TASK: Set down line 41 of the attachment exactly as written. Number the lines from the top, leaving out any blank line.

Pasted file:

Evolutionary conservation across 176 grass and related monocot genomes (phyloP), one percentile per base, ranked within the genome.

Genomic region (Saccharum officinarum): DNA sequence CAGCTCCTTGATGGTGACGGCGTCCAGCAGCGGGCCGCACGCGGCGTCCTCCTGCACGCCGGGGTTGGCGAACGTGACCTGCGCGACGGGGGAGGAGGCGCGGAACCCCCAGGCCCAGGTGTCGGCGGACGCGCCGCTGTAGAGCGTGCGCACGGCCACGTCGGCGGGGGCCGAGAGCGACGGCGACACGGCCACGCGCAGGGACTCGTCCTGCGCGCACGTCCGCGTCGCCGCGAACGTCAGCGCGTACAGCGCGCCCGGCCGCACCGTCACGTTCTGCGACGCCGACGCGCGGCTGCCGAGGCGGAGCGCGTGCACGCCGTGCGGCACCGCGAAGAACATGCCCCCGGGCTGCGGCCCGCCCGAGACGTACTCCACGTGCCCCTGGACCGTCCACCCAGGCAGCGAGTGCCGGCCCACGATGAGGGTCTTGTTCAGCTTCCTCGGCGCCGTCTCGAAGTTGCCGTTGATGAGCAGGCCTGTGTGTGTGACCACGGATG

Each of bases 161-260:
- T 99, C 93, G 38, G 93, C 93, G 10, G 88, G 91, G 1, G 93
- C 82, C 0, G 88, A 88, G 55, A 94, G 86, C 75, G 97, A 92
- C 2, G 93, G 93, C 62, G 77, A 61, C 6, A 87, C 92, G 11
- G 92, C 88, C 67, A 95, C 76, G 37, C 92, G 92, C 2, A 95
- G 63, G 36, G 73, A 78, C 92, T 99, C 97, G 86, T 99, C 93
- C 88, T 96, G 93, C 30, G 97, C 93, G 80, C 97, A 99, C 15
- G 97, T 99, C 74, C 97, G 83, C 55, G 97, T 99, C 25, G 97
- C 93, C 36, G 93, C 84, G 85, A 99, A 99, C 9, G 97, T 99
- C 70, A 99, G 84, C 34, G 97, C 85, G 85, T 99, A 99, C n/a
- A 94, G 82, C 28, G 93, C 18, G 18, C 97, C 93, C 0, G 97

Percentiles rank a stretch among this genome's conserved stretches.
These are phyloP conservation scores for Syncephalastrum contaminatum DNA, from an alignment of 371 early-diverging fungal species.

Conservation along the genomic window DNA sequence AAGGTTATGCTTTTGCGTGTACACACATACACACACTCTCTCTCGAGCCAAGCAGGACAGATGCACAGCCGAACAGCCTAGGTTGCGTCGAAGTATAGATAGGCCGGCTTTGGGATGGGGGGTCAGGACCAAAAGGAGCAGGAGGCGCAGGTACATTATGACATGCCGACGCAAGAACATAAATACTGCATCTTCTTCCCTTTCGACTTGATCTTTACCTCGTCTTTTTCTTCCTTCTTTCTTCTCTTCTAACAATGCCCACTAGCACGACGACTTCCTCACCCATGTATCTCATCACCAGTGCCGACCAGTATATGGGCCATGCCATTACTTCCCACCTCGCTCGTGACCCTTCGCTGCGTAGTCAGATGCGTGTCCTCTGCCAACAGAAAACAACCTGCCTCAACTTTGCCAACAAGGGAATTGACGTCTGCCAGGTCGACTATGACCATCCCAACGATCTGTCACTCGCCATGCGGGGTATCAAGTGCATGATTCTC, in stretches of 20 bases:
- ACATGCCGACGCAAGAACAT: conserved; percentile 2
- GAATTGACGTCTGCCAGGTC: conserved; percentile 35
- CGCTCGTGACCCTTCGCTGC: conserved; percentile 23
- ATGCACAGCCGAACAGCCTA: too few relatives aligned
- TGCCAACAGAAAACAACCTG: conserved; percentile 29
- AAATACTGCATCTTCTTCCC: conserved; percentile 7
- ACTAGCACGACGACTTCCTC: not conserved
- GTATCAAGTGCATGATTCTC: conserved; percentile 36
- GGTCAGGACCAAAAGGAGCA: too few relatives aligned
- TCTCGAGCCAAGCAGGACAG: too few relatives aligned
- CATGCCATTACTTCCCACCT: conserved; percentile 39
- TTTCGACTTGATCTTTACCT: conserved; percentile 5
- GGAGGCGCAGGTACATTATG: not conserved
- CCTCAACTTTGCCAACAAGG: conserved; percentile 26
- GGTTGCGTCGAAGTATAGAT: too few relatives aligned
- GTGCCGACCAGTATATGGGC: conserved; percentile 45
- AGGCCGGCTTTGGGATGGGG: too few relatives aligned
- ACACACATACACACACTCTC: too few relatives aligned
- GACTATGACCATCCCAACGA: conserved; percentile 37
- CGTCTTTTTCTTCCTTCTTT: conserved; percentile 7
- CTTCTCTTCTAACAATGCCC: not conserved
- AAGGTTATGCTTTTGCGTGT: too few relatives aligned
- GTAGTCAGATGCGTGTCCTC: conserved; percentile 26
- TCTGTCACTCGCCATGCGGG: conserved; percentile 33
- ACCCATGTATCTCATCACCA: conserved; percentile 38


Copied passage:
- ACCCATGTATCTCATCACCA: conserved; percentile 38